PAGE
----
After the social media storm that surrounded Ghostbusters (2016), I admit I was incredibly skeptical when it was announced that a sequel was being released this year. Ghostbusters: Afterlife, however, is the best kind of sequel and a worthy tribute to the original story.
Ghostbusters: Afterlife was a complete departure from the first three entries into this franchise, in that it told a much darker, grittier, and more grounded story. Whereas the previous Ghostbusters movies had focused on the comedic aspects of interactions between humans and the paranormal (with varying levels of success). Ghostbusters: Afterlife, however, focused much more on relationships and families forged in adversity.
It’s impossible to talk about Ghostbusters: Afterlife without talking about the exceptional performances of the child actors. Mckenna Grace especially was a revelation in her role as Phoebe. Her character’s reference to the American school system as “state sponsored work camp for delinquents” was such a perfect character moment, and shows how much Grace understood the assignment. She has established herself in previous movies including Gifted and I, Tonya. This, however, was Grace’s best performance to date and the heart she brought to this role was a revelation.
Finn Wolfhard of Stranger Things fame also brought his signature talent to his role as Trevor. Newcomer Logan Kim fit right into this group as the lovable Podcast. Celeste O’Connor too, playing Lucky, the daughter of the town’s sheriff and Trevor’s love interest rounded out this new generation of Ghostbusters very nicely. The chemistry between all of these young actors was absolutely unmistakable.
Paul Rudd was the most Paul Rudd character he’s played recently, and as always, played it to perfection. The Baskin Robbins ice cream reference was a nice shoutout to Rudd’s Marvel role as Ant-Man. Strictly speaking, his character of Gary Grooberson, the middle school science teacher, was far from necessary to the story. It’s always a pleasant ride when Rudd shows up in a movie, however the movie turning him into a hell dog was certainly…a choice.
It wouldn’t be a Ghostbusters movie, however, without the awful treatment of women. In Ghostbusters: Afterlife, this came in the form of Callie Spengler (Carrie Coon), Egon Spengler’s (Harold Ramis) estranged daughter and mother to Phoebe and Trevor. There are so many moments where she’s dismissed by peers, her children, and even herself. It was a sad continuation of how many mothers are portrayed and treated in the media.
Ghostbusters: Afterlife in many ways was the best kind of sequel, and everything a sequel should aspire to be. For starters, it was an absolutely beautiful and heartfelt tribute to Harold Ramis. The effects that were used could have been so cringe, but it was actually very touching to see how they incorporated a CGI Ramis into the story. It was a credit to the franchise that the story was able to stray from its comedy roots, and sit and acknowledge the very real loss of a man beloved by so many.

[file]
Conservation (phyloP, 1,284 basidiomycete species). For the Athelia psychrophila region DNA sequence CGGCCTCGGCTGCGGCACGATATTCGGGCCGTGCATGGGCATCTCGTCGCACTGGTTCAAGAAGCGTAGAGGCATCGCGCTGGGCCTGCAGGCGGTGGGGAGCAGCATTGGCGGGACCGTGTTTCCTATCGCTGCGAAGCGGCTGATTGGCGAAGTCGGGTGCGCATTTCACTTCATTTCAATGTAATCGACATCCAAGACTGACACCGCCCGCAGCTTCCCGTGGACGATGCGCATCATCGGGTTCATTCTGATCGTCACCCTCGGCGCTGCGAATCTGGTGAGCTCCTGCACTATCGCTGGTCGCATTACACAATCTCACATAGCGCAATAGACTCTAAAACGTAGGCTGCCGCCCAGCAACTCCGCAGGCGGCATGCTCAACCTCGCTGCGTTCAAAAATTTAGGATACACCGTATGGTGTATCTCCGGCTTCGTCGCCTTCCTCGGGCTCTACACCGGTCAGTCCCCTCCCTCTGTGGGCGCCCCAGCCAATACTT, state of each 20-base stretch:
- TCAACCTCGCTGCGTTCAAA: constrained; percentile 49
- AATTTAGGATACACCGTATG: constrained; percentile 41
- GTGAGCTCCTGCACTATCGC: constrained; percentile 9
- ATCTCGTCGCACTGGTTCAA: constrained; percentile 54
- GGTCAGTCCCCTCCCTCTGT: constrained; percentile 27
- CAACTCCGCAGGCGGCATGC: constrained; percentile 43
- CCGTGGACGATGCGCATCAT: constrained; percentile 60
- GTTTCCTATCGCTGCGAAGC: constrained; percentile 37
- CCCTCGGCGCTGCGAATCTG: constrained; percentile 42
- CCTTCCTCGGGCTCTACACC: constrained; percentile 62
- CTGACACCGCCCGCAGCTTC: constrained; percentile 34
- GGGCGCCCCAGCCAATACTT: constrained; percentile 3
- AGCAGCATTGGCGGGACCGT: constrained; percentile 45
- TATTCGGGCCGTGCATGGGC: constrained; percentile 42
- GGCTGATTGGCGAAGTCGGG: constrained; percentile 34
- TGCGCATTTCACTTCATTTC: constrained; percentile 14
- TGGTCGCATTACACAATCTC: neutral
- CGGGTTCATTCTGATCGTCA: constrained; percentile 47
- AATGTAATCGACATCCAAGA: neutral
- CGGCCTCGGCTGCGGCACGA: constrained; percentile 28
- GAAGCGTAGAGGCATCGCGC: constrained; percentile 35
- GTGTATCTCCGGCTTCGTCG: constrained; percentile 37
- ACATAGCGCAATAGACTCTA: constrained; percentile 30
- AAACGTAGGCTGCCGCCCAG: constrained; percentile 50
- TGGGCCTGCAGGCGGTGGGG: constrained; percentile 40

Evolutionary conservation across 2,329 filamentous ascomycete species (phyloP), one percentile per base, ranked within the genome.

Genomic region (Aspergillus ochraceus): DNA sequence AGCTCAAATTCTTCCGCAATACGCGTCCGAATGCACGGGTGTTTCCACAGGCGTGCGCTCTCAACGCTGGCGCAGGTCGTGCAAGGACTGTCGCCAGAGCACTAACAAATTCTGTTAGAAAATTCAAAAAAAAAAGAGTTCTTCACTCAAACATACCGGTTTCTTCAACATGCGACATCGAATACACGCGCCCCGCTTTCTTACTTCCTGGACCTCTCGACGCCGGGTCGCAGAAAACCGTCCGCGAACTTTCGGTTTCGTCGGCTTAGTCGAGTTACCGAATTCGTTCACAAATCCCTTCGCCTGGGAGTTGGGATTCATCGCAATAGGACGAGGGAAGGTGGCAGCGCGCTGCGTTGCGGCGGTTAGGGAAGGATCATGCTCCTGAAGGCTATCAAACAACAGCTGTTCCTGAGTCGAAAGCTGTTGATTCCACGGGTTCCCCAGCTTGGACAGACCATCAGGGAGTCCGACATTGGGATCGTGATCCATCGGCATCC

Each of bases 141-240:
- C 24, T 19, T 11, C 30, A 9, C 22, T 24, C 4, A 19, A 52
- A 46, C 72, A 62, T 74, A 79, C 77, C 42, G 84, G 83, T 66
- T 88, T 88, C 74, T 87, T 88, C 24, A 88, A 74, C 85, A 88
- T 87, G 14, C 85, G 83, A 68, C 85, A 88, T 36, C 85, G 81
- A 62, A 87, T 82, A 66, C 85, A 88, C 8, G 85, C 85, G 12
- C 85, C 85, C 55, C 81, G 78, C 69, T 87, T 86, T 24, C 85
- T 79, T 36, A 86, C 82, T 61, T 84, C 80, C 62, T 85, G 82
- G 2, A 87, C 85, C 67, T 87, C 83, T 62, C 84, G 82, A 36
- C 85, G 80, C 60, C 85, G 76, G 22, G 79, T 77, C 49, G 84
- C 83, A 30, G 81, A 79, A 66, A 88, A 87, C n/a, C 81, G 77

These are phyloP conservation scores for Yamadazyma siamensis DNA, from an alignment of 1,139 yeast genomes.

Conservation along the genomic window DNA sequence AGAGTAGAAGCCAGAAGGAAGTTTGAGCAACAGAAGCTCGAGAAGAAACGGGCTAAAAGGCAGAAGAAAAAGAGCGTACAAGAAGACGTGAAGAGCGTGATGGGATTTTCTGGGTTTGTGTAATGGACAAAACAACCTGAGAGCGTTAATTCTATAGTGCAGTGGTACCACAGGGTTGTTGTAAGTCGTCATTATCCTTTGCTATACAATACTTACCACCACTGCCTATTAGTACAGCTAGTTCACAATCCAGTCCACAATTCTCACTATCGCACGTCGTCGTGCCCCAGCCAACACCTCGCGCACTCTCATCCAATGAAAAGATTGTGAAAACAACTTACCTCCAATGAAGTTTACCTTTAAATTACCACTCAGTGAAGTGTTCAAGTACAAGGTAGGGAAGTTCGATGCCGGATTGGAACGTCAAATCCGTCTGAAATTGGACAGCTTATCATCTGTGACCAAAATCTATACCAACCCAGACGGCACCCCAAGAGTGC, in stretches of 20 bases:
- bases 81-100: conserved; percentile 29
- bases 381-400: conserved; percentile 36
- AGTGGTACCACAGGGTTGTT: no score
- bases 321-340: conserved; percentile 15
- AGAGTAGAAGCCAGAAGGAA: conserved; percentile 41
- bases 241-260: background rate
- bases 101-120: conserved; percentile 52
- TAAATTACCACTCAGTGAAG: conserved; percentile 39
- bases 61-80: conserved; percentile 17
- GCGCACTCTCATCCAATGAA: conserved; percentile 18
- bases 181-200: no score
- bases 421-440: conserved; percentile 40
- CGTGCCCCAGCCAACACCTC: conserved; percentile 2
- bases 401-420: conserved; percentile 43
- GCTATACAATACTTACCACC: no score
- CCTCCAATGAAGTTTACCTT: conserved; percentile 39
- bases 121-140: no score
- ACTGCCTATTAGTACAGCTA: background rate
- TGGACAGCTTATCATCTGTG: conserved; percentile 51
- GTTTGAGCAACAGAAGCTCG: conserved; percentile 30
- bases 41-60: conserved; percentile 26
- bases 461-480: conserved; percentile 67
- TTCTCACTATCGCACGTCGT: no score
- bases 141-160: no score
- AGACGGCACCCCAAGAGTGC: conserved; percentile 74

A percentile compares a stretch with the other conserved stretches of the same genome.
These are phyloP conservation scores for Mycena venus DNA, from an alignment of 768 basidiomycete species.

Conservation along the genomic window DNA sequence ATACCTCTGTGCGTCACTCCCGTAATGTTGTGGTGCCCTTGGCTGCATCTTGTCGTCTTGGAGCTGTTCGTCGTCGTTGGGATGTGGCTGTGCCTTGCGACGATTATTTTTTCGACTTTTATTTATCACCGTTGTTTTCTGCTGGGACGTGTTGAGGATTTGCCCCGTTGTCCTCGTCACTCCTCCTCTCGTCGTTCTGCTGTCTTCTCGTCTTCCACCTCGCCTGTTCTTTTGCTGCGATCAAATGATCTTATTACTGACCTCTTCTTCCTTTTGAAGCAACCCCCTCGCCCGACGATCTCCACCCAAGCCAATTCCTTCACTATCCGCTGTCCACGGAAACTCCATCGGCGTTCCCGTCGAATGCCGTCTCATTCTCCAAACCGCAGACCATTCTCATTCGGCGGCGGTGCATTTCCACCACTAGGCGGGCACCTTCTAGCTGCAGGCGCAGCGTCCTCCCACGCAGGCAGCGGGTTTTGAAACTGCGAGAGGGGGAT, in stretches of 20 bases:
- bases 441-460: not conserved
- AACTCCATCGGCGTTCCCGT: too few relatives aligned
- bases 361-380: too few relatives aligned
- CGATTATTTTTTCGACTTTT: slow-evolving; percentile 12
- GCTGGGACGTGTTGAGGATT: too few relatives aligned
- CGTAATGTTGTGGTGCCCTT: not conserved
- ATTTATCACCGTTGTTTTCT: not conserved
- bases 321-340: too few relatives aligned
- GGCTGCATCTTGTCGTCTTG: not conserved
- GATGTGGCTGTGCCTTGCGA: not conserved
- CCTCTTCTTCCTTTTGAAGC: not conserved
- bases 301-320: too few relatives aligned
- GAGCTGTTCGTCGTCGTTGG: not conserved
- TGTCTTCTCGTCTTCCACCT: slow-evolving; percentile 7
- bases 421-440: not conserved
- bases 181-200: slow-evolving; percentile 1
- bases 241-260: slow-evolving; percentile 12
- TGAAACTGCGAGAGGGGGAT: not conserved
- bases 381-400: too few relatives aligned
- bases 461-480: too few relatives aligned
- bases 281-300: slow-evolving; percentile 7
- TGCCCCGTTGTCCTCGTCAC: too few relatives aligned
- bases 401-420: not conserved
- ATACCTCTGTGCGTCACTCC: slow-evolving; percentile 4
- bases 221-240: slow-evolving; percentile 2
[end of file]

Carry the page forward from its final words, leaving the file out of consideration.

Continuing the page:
The best elements of the Ghostbusters franchise were on full display, including the return of Gozer, the Gatekeeper and the Key Master. Gozer received a topical update, and was billed as neither a he nor a she, and we love that the Ghostbusters franchise is able to say no to gender norms. Sadly, there was no return of Sigourney Weaver, and fans will certainly have missed her presence, and a chance to see her treated well in a Ghostbusters movie. The incorporation of the original Ghostbusters was done in such an organic way that is a lesson for all movies wanting to callback to previous parts of their properties.
Ghostbusters: Afterlife was also the most Jewish Ghostbusters entry, and called to mind Marvel’s Moon Knight, a Jewish hero facing off against Egyptian gods. The fact that every person has the divine within them was also acknowledged in the movie, which is an incredibly Jewish concept. Ray Stantz (Dan Aykroyd) finally answering Gozer’s question “Are you a god” with a “Yes” was the most Jewish answer that could have been given.
Unfortunately, there were also the worst elements of the original entries that were called back as well. Dan Aykroyd is a man stuck living in the wrong time, and was given the opportunity to wax poetic about how much better the world was under the presidency of Ronald Reagan. The choice to essentially eliminate references to both Ghostbusters 2 and Ghostbusters (2016) was a very telling choice. The ending of Ghostbusters: Afterlife was also a Marvel-esque third act light show, but that wasn’t necessarily a bad thing.
Ghostbusters: Afterlife was a worthy sequel to an original story that is so rare that is so rare to find in a world of endless sequels and remakes. Although there seemed to be plenty of setup for an entire new cinematic universe, perhaps now that a definitive, heartfelt Ghostbusters movie has been made, this franchise can finally rest in peace.
Ghostbusters: Afterlife is in theatres now.